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How To Use Less Plastic In Your Everyday Life

You’ve likely heard that plastic waste is becoming a huge problem for our planet, but did you know that plastic can now be found in our food, water and even in the air we breathe?? Yep, there are plastics THAT small. Larger microplastics threaten entire marine ecosystems and cause tax-payers millions of dollars every year in clean-up costs. And to make things even more complicated, plastic production is set to double by the year 2040! It’s honestly hard to imagine life without plastic.

It’s Courtney here again (from McNaughts in the Wild) with more ideas on how to reduce the amount of plastic in your life. Last month we discussed “10 Zero Waste Kitchen Swaps” – definitely check that article out if you missed it – and this month we’re going to tackle some larger concepts + everyday life swaps to help you kick even more plastic to the curb!

How To Use Less Plastic In Your Everyday Life

* Here I am removing as much trash as I possibly could from this gorgeous coastline in Greece a couple of years ago 🙁

How To Use Less Plastic In Your Everyday Life

Recycling is NOT the Answer

If asked to recite the 4 R’s, what word would pop into your head first? If you’re like most people, you’d probably say “Recycle!” Many of us grew up reciting “Recycle, Reduce, Reuse,” the order of which seems to set recycling as priority numero uno.

Reality check: recycling is BROKEN! Did you know that only 9% of plastic gets recycled? It’s a complex issue, but the basic problem is that new plastic is cheaper to produce than recycled plastic. Since it’s more expensive, there’s just not much demand for recycled plastic so not many facilities in the US actually produce it. China used to accept almost all of the US’s recycling, but they’ve now stopped accepting it and we are stuck with mountains of plastic we don’t have the capacity to process. Recycling will not solve our plastic problems!

How To Use Less Plastic In Your Everyday Life

* Recycling facility in San Francisco – many recycling centers are totally overwhelmed with materials and are being forced to incinerate instead of recycle. (image source)

The 4-R Rule: Reduce, Reuse, Recycle, Recover

Ladies and gentlemen, allow me to introduce you to the new and improved R’s! You’ll notice that “reduce” is now first on the list, not “recycle.” Recycling is still important of course, but we need to attempt to reduce, refuse, and reuse plastic FIRST and save recycling as a last resort. Ok, let’s dive in to the details of what each of these new and improved R’s really mean…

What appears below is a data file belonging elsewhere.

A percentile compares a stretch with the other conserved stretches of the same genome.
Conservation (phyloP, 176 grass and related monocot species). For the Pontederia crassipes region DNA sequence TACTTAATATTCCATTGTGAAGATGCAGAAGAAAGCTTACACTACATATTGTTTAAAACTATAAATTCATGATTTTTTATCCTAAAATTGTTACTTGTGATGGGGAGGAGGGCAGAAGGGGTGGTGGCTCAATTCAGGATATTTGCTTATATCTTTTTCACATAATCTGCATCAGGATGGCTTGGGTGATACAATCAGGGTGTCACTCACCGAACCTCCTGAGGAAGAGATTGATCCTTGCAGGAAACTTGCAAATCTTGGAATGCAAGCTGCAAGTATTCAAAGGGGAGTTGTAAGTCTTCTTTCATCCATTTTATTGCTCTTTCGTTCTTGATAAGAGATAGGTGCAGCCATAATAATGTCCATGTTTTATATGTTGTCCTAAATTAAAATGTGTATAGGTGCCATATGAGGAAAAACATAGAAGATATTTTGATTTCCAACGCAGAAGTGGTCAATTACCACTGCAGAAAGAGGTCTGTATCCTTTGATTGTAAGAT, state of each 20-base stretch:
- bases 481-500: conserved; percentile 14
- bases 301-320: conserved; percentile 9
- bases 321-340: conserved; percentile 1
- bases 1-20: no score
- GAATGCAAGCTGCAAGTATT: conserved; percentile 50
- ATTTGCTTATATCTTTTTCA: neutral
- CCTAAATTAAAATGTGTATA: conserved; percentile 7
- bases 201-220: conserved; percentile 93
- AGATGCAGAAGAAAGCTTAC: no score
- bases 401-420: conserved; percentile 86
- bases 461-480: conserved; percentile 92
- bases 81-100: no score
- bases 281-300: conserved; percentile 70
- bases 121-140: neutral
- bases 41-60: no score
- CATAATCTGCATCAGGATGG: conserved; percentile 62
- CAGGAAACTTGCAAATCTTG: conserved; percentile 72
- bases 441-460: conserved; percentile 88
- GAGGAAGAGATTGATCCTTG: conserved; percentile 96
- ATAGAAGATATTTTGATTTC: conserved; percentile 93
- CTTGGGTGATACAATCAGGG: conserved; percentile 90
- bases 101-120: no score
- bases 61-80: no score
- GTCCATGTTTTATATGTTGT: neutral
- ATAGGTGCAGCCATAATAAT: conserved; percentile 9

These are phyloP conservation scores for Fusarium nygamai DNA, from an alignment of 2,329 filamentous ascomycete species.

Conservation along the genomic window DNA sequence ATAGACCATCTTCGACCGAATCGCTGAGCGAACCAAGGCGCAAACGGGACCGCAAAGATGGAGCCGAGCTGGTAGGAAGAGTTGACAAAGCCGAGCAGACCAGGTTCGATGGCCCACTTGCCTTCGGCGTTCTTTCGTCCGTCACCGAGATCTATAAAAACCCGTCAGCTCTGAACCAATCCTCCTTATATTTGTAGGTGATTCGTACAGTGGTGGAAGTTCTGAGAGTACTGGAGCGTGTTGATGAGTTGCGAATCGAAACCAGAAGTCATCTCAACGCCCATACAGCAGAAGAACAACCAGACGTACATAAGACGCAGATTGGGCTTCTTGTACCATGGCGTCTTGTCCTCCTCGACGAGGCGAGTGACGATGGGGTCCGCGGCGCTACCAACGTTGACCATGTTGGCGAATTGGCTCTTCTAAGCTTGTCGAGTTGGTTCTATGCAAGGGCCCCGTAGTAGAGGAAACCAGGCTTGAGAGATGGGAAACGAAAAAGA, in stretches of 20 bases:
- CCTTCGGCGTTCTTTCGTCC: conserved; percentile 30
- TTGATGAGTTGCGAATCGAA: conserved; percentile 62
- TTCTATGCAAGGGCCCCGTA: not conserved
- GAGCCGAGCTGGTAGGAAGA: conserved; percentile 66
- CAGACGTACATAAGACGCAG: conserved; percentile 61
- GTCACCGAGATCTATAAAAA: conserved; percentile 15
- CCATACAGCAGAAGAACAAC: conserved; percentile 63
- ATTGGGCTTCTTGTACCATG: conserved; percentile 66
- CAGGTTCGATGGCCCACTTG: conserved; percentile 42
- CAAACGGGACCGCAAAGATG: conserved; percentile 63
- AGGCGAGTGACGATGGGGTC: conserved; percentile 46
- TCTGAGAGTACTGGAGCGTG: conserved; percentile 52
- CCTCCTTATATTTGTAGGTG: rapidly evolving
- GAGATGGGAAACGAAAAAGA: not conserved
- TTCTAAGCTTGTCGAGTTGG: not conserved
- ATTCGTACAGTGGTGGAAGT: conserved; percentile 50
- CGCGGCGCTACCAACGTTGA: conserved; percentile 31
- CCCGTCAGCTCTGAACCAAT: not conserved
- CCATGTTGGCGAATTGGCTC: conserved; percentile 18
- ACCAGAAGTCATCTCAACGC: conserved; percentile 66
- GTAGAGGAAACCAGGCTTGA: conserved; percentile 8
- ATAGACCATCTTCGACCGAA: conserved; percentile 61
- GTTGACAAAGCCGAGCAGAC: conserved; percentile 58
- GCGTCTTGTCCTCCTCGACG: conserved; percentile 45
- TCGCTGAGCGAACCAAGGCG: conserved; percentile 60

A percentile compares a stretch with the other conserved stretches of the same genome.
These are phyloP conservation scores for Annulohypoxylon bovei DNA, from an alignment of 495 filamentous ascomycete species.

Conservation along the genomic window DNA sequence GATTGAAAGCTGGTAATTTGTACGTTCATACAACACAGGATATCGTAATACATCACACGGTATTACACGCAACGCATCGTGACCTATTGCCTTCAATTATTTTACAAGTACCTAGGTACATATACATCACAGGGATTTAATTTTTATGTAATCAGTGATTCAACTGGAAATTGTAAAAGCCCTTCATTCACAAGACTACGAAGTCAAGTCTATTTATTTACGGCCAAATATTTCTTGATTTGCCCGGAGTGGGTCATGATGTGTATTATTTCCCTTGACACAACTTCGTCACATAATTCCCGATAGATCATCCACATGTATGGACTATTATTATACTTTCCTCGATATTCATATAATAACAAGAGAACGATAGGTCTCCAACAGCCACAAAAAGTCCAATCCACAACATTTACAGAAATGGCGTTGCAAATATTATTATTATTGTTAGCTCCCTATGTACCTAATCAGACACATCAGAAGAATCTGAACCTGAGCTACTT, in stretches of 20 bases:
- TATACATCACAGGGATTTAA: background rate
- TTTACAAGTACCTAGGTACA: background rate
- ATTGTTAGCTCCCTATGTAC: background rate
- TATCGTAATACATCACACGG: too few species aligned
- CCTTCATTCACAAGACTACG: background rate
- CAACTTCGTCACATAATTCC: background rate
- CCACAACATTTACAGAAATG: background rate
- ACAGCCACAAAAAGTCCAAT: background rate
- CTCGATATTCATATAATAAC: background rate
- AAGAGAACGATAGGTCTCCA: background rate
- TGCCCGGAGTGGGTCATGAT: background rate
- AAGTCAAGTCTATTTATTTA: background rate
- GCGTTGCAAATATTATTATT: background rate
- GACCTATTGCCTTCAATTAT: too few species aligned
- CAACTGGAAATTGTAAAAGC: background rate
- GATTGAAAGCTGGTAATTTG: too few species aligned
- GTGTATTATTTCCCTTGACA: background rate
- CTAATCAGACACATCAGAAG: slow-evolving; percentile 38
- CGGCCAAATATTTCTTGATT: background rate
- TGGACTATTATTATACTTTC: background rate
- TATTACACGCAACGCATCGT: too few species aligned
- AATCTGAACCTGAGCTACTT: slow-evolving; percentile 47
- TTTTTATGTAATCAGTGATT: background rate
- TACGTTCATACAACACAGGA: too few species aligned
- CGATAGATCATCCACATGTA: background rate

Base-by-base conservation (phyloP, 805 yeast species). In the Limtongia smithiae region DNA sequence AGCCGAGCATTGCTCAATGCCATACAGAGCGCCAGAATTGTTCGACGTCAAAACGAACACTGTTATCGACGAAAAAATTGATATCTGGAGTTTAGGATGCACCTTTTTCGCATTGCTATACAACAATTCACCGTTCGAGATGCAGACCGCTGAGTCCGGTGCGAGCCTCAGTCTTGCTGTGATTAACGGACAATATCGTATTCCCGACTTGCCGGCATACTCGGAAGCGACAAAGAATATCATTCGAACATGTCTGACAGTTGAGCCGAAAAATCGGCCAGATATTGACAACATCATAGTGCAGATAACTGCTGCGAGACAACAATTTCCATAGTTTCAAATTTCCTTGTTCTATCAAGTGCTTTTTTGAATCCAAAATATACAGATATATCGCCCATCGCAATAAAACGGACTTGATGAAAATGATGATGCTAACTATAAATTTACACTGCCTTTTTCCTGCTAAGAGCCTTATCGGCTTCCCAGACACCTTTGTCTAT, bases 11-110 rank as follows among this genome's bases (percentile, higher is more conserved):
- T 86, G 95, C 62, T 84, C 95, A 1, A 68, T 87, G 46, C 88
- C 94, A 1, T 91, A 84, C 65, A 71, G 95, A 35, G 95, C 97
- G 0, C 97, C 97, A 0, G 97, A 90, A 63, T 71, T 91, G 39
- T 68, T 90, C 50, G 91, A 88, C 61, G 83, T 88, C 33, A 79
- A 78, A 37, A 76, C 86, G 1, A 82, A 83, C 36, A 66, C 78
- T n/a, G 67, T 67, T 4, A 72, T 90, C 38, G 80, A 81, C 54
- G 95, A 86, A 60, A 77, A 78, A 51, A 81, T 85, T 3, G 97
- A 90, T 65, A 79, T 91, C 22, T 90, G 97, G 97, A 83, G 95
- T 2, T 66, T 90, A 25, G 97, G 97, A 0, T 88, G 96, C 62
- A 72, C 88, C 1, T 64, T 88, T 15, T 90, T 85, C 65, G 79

Think of it this way – you need to “Marie Kwondo” the heck out of future purchases before they ever even end up in your literal or digital shopping cart! Ask yourself, “Do I really need this?” and “Will it truly bring me lasting joy?” before you let that item into your home! The vast majority of items we purchase in this country are either made of plastic (even most clothing is made of rayon, nylon or other plastic based, synthetic materials) or come packaged in plastic at some point (most food in grocery stores, cosmetics, toys, etc.) Slowing the flow of plastic into your life/home is a crucial first step.

***tip: reducing plastic doesn’t have to mean never buying anything new! Be more thoughtful with your purchases and invest in things you will really LOVE instead of throwing money away on cheaper items that will wear out or lose your interest quickly (I’m looking at you fast-fashion). If you really need something new, try shopping with a sustainable company (like Rothys or Christy Dawn) or give secondhand shopping a go (I love thredUP and Poshmark).

How To Use Less Plastic In Your Everyday Life

How To Use Less Plastic In Your Everyday Life

* wearing Christy Dawn at my sister’s wedding in May! Love this company <3


Just say NO to plastic the world tries to force on you! Swag bag at an event? NO! Plastic straw in your drink? HECK no! Plastic cup for water on the airplane? No thanks – brought my water bottle! Just last week my dentist tried to give us 3 separate plastic bags with plastic packaged, plastic toothbrushes/toothpaste/floss inside, guess what I said? NOPE. (check out this plastic-free toothpaste and floss and bamboo toothbrushes we use instead!) Just because something is free does not mean you have to accept it into your home/life. I love to use stainless steel containers or glass jars for things that would normally be in plastic. Something as simple as laundry detergent can be kept in glass jars. Teri loves Branch Basics as a clean detergent, and it doesn’t come in a huge plastic tub!

bamboo toothbrush* buy your own bamboo toothbrushes so you can say “no way!” to plastic ones at the dentist’s office